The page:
• Consider the Playmate – Getting another dog is a great solution for dog depression for some dogs. Other dogs may hate the idea of ​​another dog, but some dogs really love it. If you do not want to make a full adoption, consider talking to a local rescue team and raising a dog. This allows you to see how your dog reacts to a new dog, and determine if it helps with depression before making a full commitment to adopt. Learn more about how to introduce a new dog.

In a sense, treatment of depressed dogs is really aimed at optimizing the lifestyle. It provides optimal exercise opportunities, predictable feeding schedules, a clear transfer of expectations and play time.

Canine depression: how to detect and treat

dog depression

Depression is common in humans, and dog depression can be just as common. How common is depression? According to Healthline, an estimated 16.2 million adults in the United States suffer from depression. The CDC has documented that about 9% of Americans report that they are at least sometimes depressed, and 3.4% suffer from "major depression." Approximately 6.7% of American adults have at least one serious depressive episode during a given year. The definition of deep depression in people "a state of mental health characterized by an overwhelming feeling of sadness, isolation, and despair, which affects how a person thinks, feels, and acts."

A dog’s depression can be just as common, but it’s harder to recognize.

How to determine the signs of a depressed dog

Like humans, each dog responds differently to stress. For example, a person who has lost his job may become depressed, while another person may see opportunities and feel relieved or rejuvenated. One dog may be withdrawn, be less interactive, protected, scared, nervous, aggressive, stop eating or have a reduced appetite, while the other dog may be euphoric. Learn more about how to recognize depression in your dog. Jump to: What are the symptoms of depression in dogs?

What causes dog depression

What causes depression in one dog may be completely different than that of another dog. Just as it is difficult to predict or summarize how people will react to stress or what will cause a person to become depressed, it is difficult to determine or predict what will lead to a dog’s depression.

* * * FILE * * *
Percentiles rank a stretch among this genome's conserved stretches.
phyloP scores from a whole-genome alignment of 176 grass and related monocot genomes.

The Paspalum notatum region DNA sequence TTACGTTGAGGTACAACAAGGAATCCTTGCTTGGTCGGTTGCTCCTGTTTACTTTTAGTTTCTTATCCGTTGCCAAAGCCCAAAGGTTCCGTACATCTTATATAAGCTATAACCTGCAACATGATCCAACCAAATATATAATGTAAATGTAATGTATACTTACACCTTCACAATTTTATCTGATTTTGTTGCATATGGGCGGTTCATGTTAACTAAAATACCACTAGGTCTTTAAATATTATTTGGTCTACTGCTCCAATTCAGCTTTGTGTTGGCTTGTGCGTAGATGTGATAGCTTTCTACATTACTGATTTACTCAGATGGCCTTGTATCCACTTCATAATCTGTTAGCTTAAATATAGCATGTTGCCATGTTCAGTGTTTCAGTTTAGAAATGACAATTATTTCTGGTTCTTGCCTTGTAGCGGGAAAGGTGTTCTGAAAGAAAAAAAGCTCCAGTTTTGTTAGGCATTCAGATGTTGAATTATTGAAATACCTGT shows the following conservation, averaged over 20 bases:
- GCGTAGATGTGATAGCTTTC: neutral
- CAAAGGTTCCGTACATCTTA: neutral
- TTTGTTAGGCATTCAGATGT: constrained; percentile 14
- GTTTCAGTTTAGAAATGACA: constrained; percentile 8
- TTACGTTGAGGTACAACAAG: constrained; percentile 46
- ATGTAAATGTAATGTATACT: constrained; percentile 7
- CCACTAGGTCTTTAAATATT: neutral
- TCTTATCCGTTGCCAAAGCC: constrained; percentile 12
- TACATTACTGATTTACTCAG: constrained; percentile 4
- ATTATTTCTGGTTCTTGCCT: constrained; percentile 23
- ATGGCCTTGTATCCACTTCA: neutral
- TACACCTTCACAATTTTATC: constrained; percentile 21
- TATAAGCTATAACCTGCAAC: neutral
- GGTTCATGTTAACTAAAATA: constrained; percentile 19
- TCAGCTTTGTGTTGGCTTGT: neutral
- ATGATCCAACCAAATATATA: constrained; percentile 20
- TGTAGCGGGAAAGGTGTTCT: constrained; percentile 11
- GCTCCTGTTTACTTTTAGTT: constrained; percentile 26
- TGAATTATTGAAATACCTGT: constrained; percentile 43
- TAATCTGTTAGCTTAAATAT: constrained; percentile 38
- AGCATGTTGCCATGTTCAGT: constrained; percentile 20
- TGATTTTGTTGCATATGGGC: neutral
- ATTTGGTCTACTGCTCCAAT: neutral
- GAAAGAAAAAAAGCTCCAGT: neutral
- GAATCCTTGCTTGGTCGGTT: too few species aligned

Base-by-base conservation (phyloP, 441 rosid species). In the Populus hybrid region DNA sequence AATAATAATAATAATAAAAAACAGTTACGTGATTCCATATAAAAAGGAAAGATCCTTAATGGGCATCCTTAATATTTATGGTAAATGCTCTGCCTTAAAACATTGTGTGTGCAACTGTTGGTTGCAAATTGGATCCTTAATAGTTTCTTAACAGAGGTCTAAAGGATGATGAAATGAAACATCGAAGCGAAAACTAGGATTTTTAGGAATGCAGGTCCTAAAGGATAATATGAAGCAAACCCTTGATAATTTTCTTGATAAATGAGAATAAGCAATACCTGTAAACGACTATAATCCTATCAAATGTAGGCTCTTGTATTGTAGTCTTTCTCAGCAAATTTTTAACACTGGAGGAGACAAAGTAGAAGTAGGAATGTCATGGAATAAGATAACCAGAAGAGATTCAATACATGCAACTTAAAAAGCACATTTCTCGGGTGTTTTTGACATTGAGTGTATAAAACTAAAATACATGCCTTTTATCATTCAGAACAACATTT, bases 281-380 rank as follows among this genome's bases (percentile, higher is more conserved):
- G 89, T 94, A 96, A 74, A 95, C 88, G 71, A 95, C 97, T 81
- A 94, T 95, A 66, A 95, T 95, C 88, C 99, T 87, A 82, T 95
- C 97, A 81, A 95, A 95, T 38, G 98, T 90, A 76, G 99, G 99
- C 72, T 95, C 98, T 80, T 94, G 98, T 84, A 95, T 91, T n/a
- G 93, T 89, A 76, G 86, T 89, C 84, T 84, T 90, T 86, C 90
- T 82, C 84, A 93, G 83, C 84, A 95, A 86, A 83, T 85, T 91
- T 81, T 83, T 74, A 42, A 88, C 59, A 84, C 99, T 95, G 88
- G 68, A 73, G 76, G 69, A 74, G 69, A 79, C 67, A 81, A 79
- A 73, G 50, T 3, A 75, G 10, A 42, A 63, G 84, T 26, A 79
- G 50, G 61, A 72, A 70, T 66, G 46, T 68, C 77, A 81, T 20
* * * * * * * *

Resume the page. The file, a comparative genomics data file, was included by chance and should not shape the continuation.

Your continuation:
The most common things associated with a dog's depression are as follows:

  • diseaseDogs that are ill and do not feel well may be depressed.
  • Loss of mobilityJust as a disease can cause depression, loss of mobility can also cause depression in some dogs. If a previously active dog could not run, play, walk or exercise, it can cause emotional damage to some dogs. This can be caused by a back injury, an injury such as a fracture, or a degenerative disease (arthritis) in older dogs.
  • Loss of routineSome dogs can become very depressed due to a change in their routine. This can happen when the children return to school, the owner loses his job or gets a new job, or a change in working time, which leads to a violation of the dog's daily rituals.
  • Loss of owner or guardian, A very common cause of depression in dogs is the loss of a loved one. Loss can be death or from someone leaving or leaving the house. The death of the owner, the child leaving for college, or the passing of a child's divorce can all create a deep sense of loss and emptiness in the dog's life.
  • Loss of a neighborJust as a loss in caring for a child can affect dogs, there can also be a loss of another pet. Most often, the pet is another dog, but can also be a cat or another species. When you think about it, if the dog’s routine is to see another pet, eat with it, walk, play, and suddenly there isn’t, they may become depressed. It is important to note that changes in your dog's behavior may be caused by her depression or a reaction to your sadness. If you mourn the loss of a dog and experience depression, it can affect them.
  • movingMoving can be stressful for both us and our dogs. They suddenly lose their territory and safety net. As a rule, this step is a huge violation of the routine and the environment. Movers, moving boxes, packing, unpacking, etc. Can affect daily walks and time spent with you. This can cause depression in some dogs.
  • RehomingA new home and family may be interesting for some dogs, but depressing for others. They may miss something from their previous life or feel displaced. On top of that, they are trying to understand the new owners, the new rules in the house, the new routine, get new food, new bowls and, well … everything that can be stressful. Stress can cause depression.
  • New pet or manJust as the loss of a pet or the loss of a person can cause depression, some dogs become depressed when a new pet or person enters their lives. This may affect their daily lives. A new pet may divert attention from them.

What can you do for a depressed dog?

Dog depression treatment can be divided into pharmacological (drug) treatment and non-pharmacological treatment.

The best recommendation for treating a depressed dog is as follows:

  1. Find out why. It is best to think about why your dog is depressed. Considering the possible reason, also think about what your dog's life should be in everyday life. How much stimulation? Turn? Exercise? Attention? Or is it boring? Is he ignored? Even tied to a doghouse or in a box for hours?
  2. Optimize your dog's lifeMake sure your dog has an excellent routine consisting of lots of exercise, daily walks, frequent opportunities to go to the bathroom, a predictable meal schedule, rubbing the abdomen and enough confidence that she is the best dog in the world. Here are some tips on how to help your dog. Jump to: Is my dog ​​depressed? How to help your puppy
  3. See your vetMake sure your dog is healthy and that you do not take the symptoms of depression as symptoms of the disease. They may seem similar, and it can be difficult to say. Your vet may want to do a physical examination and perform some kind of routine blood.